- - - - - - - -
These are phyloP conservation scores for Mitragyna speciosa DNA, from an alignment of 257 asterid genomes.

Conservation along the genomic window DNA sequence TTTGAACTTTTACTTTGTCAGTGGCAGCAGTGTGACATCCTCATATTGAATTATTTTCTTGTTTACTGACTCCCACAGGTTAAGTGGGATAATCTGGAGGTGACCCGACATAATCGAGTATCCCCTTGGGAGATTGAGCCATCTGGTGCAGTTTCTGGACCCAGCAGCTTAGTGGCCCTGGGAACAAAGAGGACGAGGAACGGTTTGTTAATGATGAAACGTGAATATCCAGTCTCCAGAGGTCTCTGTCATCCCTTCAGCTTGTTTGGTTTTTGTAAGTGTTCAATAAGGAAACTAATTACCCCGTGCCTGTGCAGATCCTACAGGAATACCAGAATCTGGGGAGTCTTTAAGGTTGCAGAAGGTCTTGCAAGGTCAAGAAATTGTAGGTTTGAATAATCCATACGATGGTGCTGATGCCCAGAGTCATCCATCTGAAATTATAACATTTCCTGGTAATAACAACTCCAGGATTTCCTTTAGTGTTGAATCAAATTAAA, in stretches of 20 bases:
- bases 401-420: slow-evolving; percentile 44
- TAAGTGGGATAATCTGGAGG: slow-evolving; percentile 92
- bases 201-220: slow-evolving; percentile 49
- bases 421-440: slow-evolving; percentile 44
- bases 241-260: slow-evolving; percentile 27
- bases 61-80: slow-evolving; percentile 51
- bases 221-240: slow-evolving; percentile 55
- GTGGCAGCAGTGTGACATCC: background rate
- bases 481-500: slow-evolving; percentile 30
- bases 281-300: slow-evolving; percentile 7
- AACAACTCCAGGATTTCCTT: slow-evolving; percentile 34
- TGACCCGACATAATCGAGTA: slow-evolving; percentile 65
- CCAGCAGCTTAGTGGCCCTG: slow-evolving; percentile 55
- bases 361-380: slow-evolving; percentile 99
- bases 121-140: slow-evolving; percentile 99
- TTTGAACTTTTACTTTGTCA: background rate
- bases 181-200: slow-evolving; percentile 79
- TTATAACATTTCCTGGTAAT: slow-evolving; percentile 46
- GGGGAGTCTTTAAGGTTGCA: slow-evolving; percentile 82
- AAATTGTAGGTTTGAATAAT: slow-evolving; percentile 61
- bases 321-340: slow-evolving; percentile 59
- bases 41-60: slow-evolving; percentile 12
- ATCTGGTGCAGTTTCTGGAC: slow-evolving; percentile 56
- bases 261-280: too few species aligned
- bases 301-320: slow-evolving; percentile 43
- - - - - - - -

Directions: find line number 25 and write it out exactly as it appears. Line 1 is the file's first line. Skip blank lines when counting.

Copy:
- ATCTGGTGCAGTTTCTGGAC: slow-evolving; percentile 56